The statute of repose begins accruing as soon as the event triggers the liability and functions separately from the discovery or existence of injury. Here, the court found that the event that triggered the statute of repose was the defendants' 2010 legal advice regarding the TCPA opt-out Notices. Thus, the statute of repose would have cut off the plaintiff's claims in 2016. The plaintiff did not file its lawsuit until 2019.
The Court's Decision
The defendants filed a section 2-619 motion to dismiss the plaintiff's complaint based on the statute of repose. The trial court found the defendants’ favor and dismissed the plaintiff's complaint. However, the appellate court reversed, holding that the plaintiff pled sufficient facts to support its argument that fraudulent concealment and equitable estoppel tolled the statute of repose.
To demonstrate fraudulent concealment, a plaintiff must show that a defendant engaged in "affirmative acts or representations designed to prevent discovery of the cause of action or to lull or induce a claimant into delaying the filing of his claim." While silence is typically not enough to prove fraudulent concealment, it may be enough when there is a fiduciary relationship, like an attorney-client relationship, and where the attorney fails to fulfill his duty to disclose material facts concerning the existence of a cause of action. Equitable estoppel works parallel to fraudulent concealment to toll a statute of repose.
Here, the court held that the plaintiff pled sufficient facts supporting the argument that the statute of repose was tolled based on fraudulent concealment and equitable estoppel. The court found this case similar to Jackson Jordan, Inc. v. Leydig, Voit & Mayer, 158 Ill. 2d 240 (1994), where the Illinois Supreme Court held that the defendants were equitably estopped from raising the statute of limitations as a defense when the defendant caused the delay in filings by constantly reassuring the plaintiff that its legal position was sound.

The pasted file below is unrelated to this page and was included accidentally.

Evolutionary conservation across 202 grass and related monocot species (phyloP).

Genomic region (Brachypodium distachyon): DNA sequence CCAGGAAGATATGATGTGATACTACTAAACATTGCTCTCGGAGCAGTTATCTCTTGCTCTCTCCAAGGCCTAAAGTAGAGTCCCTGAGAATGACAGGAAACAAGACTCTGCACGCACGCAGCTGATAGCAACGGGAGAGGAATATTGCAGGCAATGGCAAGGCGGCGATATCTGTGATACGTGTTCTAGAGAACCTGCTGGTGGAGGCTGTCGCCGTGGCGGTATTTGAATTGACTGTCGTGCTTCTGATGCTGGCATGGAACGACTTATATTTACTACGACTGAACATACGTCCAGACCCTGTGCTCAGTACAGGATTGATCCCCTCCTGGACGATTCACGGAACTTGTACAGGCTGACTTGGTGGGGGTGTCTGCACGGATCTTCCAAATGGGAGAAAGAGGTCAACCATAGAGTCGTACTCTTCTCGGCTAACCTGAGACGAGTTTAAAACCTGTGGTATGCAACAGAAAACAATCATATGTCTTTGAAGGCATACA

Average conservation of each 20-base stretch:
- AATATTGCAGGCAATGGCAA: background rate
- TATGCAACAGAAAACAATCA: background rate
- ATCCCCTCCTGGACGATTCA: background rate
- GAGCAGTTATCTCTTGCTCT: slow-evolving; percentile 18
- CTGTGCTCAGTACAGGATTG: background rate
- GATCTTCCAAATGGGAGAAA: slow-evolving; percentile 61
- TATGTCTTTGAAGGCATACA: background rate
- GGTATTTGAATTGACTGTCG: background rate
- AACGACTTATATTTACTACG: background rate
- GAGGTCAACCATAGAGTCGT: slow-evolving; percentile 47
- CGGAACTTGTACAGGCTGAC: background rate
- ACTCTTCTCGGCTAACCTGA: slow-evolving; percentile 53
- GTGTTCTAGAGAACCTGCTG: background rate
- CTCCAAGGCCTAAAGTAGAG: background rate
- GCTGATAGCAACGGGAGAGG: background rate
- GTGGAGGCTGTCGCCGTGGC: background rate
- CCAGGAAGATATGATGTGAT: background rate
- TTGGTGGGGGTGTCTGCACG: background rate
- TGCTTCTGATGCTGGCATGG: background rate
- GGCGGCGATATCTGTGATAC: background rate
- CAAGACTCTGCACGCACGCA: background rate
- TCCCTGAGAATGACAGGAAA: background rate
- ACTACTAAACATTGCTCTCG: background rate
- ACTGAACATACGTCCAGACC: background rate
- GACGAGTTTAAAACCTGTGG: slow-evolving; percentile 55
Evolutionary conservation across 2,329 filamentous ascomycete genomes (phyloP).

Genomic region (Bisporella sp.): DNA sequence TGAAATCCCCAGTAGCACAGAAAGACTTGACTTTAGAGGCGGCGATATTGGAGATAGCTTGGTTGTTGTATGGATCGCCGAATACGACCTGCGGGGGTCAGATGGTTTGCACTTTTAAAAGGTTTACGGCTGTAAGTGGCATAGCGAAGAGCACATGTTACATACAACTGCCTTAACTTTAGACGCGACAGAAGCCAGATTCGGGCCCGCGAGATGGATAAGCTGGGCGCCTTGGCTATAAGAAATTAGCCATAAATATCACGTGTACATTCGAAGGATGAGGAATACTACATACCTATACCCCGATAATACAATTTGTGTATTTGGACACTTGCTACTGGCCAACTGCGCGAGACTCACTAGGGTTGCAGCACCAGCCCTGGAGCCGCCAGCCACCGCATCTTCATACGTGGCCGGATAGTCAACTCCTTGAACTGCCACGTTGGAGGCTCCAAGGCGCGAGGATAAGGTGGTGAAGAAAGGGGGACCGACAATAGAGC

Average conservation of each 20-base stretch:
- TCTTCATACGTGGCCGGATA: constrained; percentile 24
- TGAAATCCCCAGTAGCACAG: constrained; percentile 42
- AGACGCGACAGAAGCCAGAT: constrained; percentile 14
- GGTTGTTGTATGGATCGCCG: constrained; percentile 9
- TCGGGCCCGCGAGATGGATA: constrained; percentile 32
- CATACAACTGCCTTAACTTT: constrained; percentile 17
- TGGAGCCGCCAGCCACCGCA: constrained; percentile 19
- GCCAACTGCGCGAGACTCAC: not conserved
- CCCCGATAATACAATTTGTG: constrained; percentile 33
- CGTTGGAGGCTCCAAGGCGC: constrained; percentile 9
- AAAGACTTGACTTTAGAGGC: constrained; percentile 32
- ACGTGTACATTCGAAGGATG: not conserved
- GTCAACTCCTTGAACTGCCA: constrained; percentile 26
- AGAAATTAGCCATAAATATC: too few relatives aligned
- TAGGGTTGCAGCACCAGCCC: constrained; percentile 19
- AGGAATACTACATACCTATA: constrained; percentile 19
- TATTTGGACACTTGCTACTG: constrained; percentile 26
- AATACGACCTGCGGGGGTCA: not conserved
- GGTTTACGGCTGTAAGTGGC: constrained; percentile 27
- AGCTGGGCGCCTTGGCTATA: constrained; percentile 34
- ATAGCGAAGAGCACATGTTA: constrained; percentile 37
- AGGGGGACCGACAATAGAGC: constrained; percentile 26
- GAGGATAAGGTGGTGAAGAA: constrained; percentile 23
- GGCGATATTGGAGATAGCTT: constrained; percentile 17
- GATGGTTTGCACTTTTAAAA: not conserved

Here, the appellate court concluded that the defendants constantly reassured the plaintiff that the TCPA opt-out Notice was legally sufficient and compliant. And, taking the plaintiff's allegations as true as they must be taken at the pleading stage of litigation, the defendants knew about the erroneous advice. They decided not to inform the plaintiff to prevent a legal malpractice action.
The defendants' actions, conduct, and assurances caused the plaintiff not to file a lawsuit against them until 2019. The defendants could not justly benefit from their concealment and misrepresentations. Thus, the court held that the statute of repose was tolled, and the plaintiff's claim was not time-barred.
Significance of the Decision
While a statute of repose commences once the event that supports the claim occurs—and is not dependent on the discovery of an injury or accrual of an action—the statute of repose may still be tolled if a plaintiff can plead facts sufficient to show fraudulent concealment and equitable estoppel.
To do so, a plaintiff must plead sufficient facts to demonstrate that the plaintiff delayed filing suit based on a defendant's constant reassurances of the legal soundness, sufficiency, and compliance of the plaintiff's actions despite the defendant's knowledge to the contrary.